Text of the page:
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Inhibition of Listeria monocytogenes in queso fresco by topical application of lactose oxidase.

K. Jencarelli

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06-24-2020

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Abstract:

W27
Inhibition of Listeria monocytogenes in queso fresco by topical application of lactose oxidase.
K. Jencarelli*, S. Kozak, M. Lawton, S. Alcaine. Cornell University Ithaca, NY.

Listeria monocytogenes is of major concern in dairy products, especially in fresh cheeses that have high water activity and moisture content, and near-neutral pH. Consumer trends in clean-label foods necessitates the development of strategies to combat pathogens without traditional preservatives. The enzyme lactose oxidase (LO) represents a potential clean-label antimicrobial in dairy products. LO oxidizes lactose to lactobionic acid and produces the antimicrobial hydrogen peroxide. The objective of this research was to determine the efficacy of LO to inhibit L. monocytogenes growth in queso fresco. Since cheese has a reduced level of lactose, a 16% lactose solution was mixed 50/50 with LO before its application to the cheese to ensure adequate substrate levels and produce an antimicrobial effect. A 100 �L aliquot of LO was added at varying concentrations (0.012 g/L, 0.12 g/L, 1.2 g/L and 12 g/L) to 5 � 0.5g of commercial queso fresco inoculated with 2 log cfu/g of L. monocytogenes. The inoculum was allowed to attach for 30 min before LO treatments. Two positive controls, inoculated cheese with and without lactose addition, and a negative, uninoculated, control were included. Cheese was stored at 6�C and enumerated on modified oxford agar on d 0, 2, 4, 7, 14, and 21 post-inoculation. An ANOVA and Tukey tests were used to compare differences in L. monocytogenes growth among treatments and the positive control. By d 21, L. monocytogenes on the positive control reached 7.39 log cfu/g. There was a significant reduction of L. monocytogenes growth in both the 12 g/L and 1.2 g/L LO treatments. The level of L. monocytogenes in the 12 g/L treatment remained below the detection limit of 2 log cfu/g, while the level in the 1.2 g/L treatment reached 3.04 log cfu/g (P < 0.001). L. monocytogenes growth in the lactose control did not differ from the positive control without lactose (P = 0.899). This study shows that LO is effective in inhibiting the growth of L. monocytogenes in the fresh cheese queso fresco at concentrations 12 g/L and 1.2 g/L. Future research will be conducted to study potential sensorial effects of LO in cheese.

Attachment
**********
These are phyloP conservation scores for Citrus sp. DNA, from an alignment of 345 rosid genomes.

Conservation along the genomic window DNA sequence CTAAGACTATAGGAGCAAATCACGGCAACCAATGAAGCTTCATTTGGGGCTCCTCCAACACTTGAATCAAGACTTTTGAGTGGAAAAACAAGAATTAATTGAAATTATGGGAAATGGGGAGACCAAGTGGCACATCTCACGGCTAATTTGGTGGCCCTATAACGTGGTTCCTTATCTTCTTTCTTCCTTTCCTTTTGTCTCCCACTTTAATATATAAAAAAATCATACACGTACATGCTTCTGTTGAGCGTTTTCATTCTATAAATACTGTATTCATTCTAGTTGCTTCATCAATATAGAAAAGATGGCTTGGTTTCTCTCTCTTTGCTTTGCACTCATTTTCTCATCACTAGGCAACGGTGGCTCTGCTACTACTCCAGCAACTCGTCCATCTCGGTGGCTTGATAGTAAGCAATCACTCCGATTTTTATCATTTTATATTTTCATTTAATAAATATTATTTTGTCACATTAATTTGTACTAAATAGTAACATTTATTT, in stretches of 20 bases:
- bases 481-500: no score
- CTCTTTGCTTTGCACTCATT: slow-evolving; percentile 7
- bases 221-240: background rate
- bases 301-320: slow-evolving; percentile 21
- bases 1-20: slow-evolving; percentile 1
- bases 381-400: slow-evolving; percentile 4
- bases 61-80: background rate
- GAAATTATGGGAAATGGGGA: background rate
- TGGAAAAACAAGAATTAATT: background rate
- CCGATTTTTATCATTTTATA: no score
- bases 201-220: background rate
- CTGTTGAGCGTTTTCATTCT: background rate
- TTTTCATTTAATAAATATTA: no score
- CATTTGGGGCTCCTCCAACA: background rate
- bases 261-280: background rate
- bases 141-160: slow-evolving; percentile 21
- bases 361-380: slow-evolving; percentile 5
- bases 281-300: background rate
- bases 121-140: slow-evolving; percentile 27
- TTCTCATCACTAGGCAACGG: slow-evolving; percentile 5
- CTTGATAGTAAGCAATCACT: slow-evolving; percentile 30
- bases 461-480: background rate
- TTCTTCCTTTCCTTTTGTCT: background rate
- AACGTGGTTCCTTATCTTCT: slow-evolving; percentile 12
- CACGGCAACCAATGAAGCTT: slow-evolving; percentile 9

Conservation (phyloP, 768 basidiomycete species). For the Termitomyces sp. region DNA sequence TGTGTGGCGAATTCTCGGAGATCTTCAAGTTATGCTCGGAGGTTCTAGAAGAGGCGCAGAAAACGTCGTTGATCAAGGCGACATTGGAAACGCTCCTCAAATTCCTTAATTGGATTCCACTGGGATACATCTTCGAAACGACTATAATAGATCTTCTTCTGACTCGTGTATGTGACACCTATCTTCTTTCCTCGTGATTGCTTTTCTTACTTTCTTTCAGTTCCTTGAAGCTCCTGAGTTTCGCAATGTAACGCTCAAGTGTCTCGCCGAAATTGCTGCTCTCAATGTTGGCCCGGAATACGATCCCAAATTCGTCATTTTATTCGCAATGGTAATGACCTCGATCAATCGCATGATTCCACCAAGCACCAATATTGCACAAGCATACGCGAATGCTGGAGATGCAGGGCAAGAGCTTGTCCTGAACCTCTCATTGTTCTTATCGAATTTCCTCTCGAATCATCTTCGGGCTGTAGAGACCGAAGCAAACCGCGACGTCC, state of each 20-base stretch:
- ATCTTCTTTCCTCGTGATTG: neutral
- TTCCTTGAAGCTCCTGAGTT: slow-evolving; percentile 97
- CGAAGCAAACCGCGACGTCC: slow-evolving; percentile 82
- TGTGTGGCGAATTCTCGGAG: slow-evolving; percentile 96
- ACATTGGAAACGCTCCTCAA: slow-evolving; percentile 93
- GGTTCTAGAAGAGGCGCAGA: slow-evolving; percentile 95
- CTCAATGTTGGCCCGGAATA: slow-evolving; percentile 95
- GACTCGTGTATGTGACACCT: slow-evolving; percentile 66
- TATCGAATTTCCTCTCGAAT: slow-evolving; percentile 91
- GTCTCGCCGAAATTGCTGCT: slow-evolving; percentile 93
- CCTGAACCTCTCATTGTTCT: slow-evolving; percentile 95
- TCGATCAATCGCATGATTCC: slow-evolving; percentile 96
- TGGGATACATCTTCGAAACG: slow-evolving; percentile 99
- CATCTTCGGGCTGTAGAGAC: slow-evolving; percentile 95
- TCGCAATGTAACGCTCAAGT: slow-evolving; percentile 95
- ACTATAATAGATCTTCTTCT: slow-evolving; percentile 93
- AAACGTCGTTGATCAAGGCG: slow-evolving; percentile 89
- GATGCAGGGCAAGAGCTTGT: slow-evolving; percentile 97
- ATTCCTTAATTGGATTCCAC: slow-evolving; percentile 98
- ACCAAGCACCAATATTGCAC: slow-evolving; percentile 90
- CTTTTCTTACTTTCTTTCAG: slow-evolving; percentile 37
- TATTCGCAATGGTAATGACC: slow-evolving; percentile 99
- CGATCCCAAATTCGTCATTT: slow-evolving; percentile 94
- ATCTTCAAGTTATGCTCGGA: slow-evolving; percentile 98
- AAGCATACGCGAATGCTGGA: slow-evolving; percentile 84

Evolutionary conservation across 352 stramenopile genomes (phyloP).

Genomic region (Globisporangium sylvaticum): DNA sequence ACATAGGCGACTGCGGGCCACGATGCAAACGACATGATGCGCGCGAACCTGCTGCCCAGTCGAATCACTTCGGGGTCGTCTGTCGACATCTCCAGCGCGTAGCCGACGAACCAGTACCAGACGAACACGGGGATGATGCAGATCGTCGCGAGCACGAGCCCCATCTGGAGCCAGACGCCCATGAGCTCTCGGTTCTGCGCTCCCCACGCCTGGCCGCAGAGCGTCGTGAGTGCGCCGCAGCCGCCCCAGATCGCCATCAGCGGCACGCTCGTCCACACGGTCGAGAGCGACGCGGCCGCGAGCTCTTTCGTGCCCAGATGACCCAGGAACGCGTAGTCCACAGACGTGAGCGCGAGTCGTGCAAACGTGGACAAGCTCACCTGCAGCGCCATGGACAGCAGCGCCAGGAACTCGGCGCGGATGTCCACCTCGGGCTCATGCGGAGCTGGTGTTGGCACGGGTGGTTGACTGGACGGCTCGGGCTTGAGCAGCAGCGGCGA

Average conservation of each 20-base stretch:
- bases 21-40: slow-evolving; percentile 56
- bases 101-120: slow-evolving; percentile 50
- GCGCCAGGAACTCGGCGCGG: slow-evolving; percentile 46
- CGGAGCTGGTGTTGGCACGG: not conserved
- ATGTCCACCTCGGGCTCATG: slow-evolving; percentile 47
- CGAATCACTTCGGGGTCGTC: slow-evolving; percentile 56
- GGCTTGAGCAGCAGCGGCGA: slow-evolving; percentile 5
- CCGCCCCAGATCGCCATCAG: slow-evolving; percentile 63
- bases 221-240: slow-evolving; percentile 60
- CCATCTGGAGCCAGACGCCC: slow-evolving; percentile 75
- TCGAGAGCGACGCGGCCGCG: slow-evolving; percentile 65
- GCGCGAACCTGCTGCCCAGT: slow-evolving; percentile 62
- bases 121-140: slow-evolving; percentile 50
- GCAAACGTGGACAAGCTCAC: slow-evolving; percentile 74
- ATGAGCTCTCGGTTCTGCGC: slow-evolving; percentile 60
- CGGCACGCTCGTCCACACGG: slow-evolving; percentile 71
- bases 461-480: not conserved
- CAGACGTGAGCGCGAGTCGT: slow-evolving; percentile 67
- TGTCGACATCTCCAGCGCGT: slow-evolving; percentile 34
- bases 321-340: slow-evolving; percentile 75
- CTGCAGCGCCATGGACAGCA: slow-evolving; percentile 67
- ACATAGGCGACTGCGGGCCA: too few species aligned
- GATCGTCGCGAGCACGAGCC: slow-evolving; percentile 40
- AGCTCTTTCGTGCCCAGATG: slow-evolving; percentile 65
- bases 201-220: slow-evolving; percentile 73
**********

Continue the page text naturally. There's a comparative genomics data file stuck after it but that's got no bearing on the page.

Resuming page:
Keywords: Listeria, queso fresco.